Wednesday, December 30, 2015

Fabulous Five Lessons I Learned at the School of Hard Knocks -- By Anna Simpson

Today, I'm privileged to be a part of Anna Simpson's White Light Blog Tour.  In today's post, Anna shares some of her more embarrassing mistakes as a writer -- mistakes I suspect we've all been guilty of at one time or another.

Take it away, Anna!
Ken, thanks for having me.
I had my fair share of struggles when I decided to put my writing out there. I thought sharing might help others avoid some bumps along the way. So here are the hardest lessons I faced in the beginning of my career.  
1.      Don’t offer up my work to be read until it is properly scrubbed of all errors. I was very unprofessional at first. I lost a lot of support by people that would have helped me a great deal, but after reading me once they never offered again. I look back at some of my earlier work and cringe. And cringe some more at what I put them through.
2.     Be kinder with my critiques. My enthusiasm was limitless and I thought my job was to point out every mistake. Guess what? Some people were looking for praise and I didn’t offer any. Needless to say many ran for the hills when I offered to help them out again. I don’t blame them. Now I use the critique sandwich method. Praise-Constructive Criticism-Praise.
3.     Netiquette. (somewhat the same as number 2, but slightly different) I knew nothing about netiquette and embarrassed myself more than once in forums. It took me awhile not to hear crickets every time I posted a comment. No one could see my face and I hadn’t mastered the emoticon. My sarcastic sense of humor brought chats to a screeching halt. I suggest caution and only wished someone had warned me.
4.     Acceptance doesn’t mean I’ve made it. After having several shorts accepted I was shocked when I received a rejection. I thought I was done. That sting put me in my place and I’ve been cautious to keep my feet on the ground ever since.
5.     Not so hard but very helpful. Reaching out, networking, and blogging were the best things I could have done. Sure I fell on my face and was forced to rebuild bridges. I’ve grown and become wiser. There are so many more people in my life now and I’m truly grateful.

So tell me: what have you discovered that was obvious to everyone else but you? Anything? Come on, don’t be shy. 

 Anna


White Light
by
Anna Simpson

Publisher:
Three Worlds Press


Emma never dreamed of being a super-sleuth. In her mind, she’s more Scooby Doo than Nancy Drew and when her nosy neighbor, Mrs. Perkins, drags her to an anniversary party to solve a mystery, she rolls her eyes, buys a box of chocolates and hops in the car.

What’s a party without an attack on its host—or more accurately on the host’s grandson, sparking an allergic reaction and moving the party to the hospital waiting room. Suddenly, everyone is a suspect. Emma and Mrs. Perkins, along with Great Aunt Alice (a spirit with boundary issues who keeps stepping into Emma’s body like a new dress and playing matchmaker), dive into an investigation that almost gets Emma killed along with the man they are trying to protect. With so many reasons to kill him and so much to be gained if he died, Emma and Mrs. Perkins must unravel the tenuous ties that point to every member of his family as potential killers.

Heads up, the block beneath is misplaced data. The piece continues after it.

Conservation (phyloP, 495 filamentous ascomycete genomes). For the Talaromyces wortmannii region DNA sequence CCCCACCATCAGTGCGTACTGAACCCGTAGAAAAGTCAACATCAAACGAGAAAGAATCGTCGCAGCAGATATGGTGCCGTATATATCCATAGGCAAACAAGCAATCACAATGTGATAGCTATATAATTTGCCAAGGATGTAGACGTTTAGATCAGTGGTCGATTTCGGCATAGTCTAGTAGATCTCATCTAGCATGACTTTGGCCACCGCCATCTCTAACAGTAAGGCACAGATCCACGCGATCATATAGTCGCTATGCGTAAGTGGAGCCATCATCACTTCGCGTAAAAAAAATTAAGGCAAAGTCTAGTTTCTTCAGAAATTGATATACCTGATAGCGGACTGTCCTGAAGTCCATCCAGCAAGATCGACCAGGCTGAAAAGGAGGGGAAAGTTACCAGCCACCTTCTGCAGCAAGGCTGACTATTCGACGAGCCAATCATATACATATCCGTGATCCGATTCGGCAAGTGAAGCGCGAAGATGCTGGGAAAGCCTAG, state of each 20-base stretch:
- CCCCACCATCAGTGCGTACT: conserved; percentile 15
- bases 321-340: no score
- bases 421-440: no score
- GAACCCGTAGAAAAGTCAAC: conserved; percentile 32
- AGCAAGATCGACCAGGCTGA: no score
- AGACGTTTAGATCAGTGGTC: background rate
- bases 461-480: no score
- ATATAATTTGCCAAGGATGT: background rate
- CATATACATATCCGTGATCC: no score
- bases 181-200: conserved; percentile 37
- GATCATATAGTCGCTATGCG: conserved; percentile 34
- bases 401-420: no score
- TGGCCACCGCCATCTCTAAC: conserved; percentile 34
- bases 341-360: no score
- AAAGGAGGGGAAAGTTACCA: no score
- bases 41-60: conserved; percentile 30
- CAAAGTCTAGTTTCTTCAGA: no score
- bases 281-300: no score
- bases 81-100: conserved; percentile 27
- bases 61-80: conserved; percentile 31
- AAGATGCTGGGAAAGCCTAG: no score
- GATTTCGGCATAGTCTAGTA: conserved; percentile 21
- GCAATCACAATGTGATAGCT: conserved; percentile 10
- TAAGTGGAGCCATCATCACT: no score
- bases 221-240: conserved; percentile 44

Even if it means going back to the psych ward, Emma will protect her friend and this innocent man. What good is freedom if it’s haunted with guilt?

Goodreads

Purchase Links:

Amazon
All Romance Books
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real face of emaginette

About the Author:

Anna Simpson lives near the Canadian-US border with her family. Even though she’s lived in several places in British Columbia, her free spirit wasn’t able to settle down until she moved back to her hometown.

She is easy to find though, if you know the magic word — emaginette. Do an internet search using it and you’ll see what I mean. :-)







15 comments:

  1. I never thought of it as "netique", but that is a very appropriate word for what you describe. I know I'm guilty of pointing out what I believe to be errors. Learning to develop praise first. This approach also helps when raising children too. Best wishes on your new release!!

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  2. Congratulations, Anna!
    I discovered that once you start, it's difficult to stop. People won't let you!

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  3. I've had to learn to give more positive praise at the beginning of a critique. I'm usually so impressed by what I read that it never occurs to me that the writer might need to hear some feel-good words too.

    Thanks for the lessons learned, Anna.

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    1. Everybody does. Another fact of life it took me a while to learn. :-)

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  4. Anna, you're the Queen of Lists. Another great one--and love your book.

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  5. Great advice. Number one was one I wish I would have learned sooner. And you're so right about networking and reaching out. It's been wonderful connecting with other writers and getting to know them.

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    1. Well, now you know you're not alone. :-)

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  6. Great tips! My hard lesson would be to believe in myself and not look for outside validation. :-)

    Happy New Year, Ken!

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  7. Your list is perfect. Here's to great success with your book and to a wonderful 2016!

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